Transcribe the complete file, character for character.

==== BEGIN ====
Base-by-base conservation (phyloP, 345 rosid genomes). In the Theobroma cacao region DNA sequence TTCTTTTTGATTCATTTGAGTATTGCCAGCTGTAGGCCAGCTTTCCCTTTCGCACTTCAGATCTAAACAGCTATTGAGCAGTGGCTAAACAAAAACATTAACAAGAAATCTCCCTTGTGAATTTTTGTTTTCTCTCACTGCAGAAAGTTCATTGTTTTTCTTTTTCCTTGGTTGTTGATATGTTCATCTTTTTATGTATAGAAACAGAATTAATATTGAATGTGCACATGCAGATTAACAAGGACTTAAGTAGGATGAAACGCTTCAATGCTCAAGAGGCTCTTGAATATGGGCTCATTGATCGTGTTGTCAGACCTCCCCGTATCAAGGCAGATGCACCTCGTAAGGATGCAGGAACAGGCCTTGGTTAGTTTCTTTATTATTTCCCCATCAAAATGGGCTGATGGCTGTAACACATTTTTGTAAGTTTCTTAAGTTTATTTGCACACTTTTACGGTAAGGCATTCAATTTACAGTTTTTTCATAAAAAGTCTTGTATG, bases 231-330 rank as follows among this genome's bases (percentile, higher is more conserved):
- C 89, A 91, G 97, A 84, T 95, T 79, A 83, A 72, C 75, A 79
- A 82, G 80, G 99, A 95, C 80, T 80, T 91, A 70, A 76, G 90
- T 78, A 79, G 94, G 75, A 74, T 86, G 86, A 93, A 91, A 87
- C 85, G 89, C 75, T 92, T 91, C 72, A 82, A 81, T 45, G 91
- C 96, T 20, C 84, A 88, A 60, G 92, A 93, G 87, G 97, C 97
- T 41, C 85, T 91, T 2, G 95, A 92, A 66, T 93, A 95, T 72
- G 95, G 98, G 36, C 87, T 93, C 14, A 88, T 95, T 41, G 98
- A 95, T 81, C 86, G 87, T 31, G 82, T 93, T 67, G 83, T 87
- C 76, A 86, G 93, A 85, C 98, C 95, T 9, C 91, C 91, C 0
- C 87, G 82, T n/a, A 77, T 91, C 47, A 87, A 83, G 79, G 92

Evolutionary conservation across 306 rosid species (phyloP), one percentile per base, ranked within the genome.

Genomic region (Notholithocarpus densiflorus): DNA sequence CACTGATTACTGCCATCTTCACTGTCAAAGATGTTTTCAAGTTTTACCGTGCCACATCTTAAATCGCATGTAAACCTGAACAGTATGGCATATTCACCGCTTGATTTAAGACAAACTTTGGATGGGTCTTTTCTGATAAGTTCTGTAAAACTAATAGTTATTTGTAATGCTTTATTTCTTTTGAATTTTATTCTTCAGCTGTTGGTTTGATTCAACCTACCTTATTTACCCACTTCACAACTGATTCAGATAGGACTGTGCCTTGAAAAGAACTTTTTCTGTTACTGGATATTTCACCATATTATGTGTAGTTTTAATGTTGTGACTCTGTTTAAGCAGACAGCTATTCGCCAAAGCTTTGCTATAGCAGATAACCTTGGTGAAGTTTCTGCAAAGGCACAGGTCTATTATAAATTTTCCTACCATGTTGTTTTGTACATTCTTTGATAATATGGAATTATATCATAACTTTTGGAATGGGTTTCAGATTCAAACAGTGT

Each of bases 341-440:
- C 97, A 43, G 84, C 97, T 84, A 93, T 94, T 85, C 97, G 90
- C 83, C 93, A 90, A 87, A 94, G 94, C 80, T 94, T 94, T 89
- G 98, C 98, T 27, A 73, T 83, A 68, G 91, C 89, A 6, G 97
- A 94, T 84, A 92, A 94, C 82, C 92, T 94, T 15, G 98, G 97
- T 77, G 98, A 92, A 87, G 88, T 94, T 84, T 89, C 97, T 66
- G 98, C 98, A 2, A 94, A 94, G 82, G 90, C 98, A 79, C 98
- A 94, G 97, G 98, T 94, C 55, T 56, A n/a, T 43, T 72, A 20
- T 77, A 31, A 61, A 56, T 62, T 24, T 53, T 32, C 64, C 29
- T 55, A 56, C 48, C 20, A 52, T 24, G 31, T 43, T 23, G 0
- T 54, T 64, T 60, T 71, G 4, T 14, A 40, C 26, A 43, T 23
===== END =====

Base-by-base conservation (phyloP, 345 rosid genomes). In the Theobroma cacao region DNA sequence TTCTTTTTGATTCATTTGAGTATTGCCAGCTGTAGGCCAGCTTTCCCTTTCGCACTTCAGATCTAAACAGCTATTGAGCAGTGGCTAAACAAAAACATTAACAAGAAATCTCCCTTGTGAATTTTTGTTTTCTCTCACTGCAGAAAGTTCATTGTTTTTCTTTTTCCTTGGTTGTTGATATGTTCATCTTTTTATGTATAGAAACAGAATTAATATTGAATGTGCACATGCAGATTAACAAGGACTTAAGTAGGATGAAACGCTTCAATGCTCAAGAGGCTCTTGAATATGGGCTCATTGATCGTGTTGTCAGACCTCCCCGTATCAAGGCAGATGCACCTCGTAAGGATGCAGGAACAGGCCTTGGTTAGTTTCTTTATTATTTCCCCATCAAAATGGGCTGATGGCTGTAACACATTTTTGTAAGTTTCTTAAGTTTATTTGCACACTTTTACGGTAAGGCATTCAATTTACAGTTTTTTCATAAAAAGTCTTGTATG, bases 231-330 rank as follows among this genome's bases (percentile, higher is more conserved):
- C 89, A 91, G 97, A 84, T 95, T 79, A 83, A 72, C 75, A 79
- A 82, G 80, G 99, A 95, C 80, T 80, T 91, A 70, A 76, G 90
- T 78, A 79, G 94, G 75, A 74, T 86, G 86, A 93, A 91, A 87
- C 85, G 89, C 75, T 92, T 91, C 72, A 82, A 81, T 45, G 91
- C 96, T 20, C 84, A 88, A 60, G 92, A 93, G 87, G 97, C 97
- T 41, C 85, T 91, T 2, G 95, A 92, A 66, T 93, A 95, T 72
- G 95, G 98, G 36, C 87, T 93, C 14, A 88, T 95, T 41, G 98
- A 95, T 81, C 86, G 87, T 31, G 82, T 93, T 67, G 83, T 87
- C 76, A 86, G 93, A 85, C 98, C 95, T 9, C 91, C 91, C 0
- C 87, G 82, T n/a, A 77, T 91, C 47, A 87, A 83, G 79, G 92

Evolutionary conservation across 306 rosid species (phyloP), one percentile per base, ranked within the genome.

Genomic region (Notholithocarpus densiflorus): DNA sequence CACTGATTACTGCCATCTTCACTGTCAAAGATGTTTTCAAGTTTTACCGTGCCACATCTTAAATCGCATGTAAACCTGAACAGTATGGCATATTCACCGCTTGATTTAAGACAAACTTTGGATGGGTCTTTTCTGATAAGTTCTGTAAAACTAATAGTTATTTGTAATGCTTTATTTCTTTTGAATTTTATTCTTCAGCTGTTGGTTTGATTCAACCTACCTTATTTACCCACTTCACAACTGATTCAGATAGGACTGTGCCTTGAAAAGAACTTTTTCTGTTACTGGATATTTCACCATATTATGTGTAGTTTTAATGTTGTGACTCTGTTTAAGCAGACAGCTATTCGCCAAAGCTTTGCTATAGCAGATAACCTTGGTGAAGTTTCTGCAAAGGCACAGGTCTATTATAAATTTTCCTACCATGTTGTTTTGTACATTCTTTGATAATATGGAATTATATCATAACTTTTGGAATGGGTTTCAGATTCAAACAGTGT

Each of bases 341-440:
- C 97, A 43, G 84, C 97, T 84, A 93, T 94, T 85, C 97, G 90
- C 83, C 93, A 90, A 87, A 94, G 94, C 80, T 94, T 94, T 89
- G 98, C 98, T 27, A 73, T 83, A 68, G 91, C 89, A 6, G 97
- A 94, T 84, A 92, A 94, C 82, C 92, T 94, T 15, G 98, G 97
- T 77, G 98, A 92, A 87, G 88, T 94, T 84, T 89, C 97, T 66
- G 98, C 98, A 2, A 94, A 94, G 82, G 90, C 98, A 79, C 98
- A 94, G 97, G 98, T 94, C 55, T 56, A n/a, T 43, T 72, A 20
- T 77, A 31, A 61, A 56, T 62, T 24, T 53, T 32, C 64, C 29
- T 55, A 56, C 48, C 20, A 52, T 24, G 31, T 43, T 23, G 0
- T 54, T 64, T 60, T 71, G 4, T 14, A 40, C 26, A 43, T 23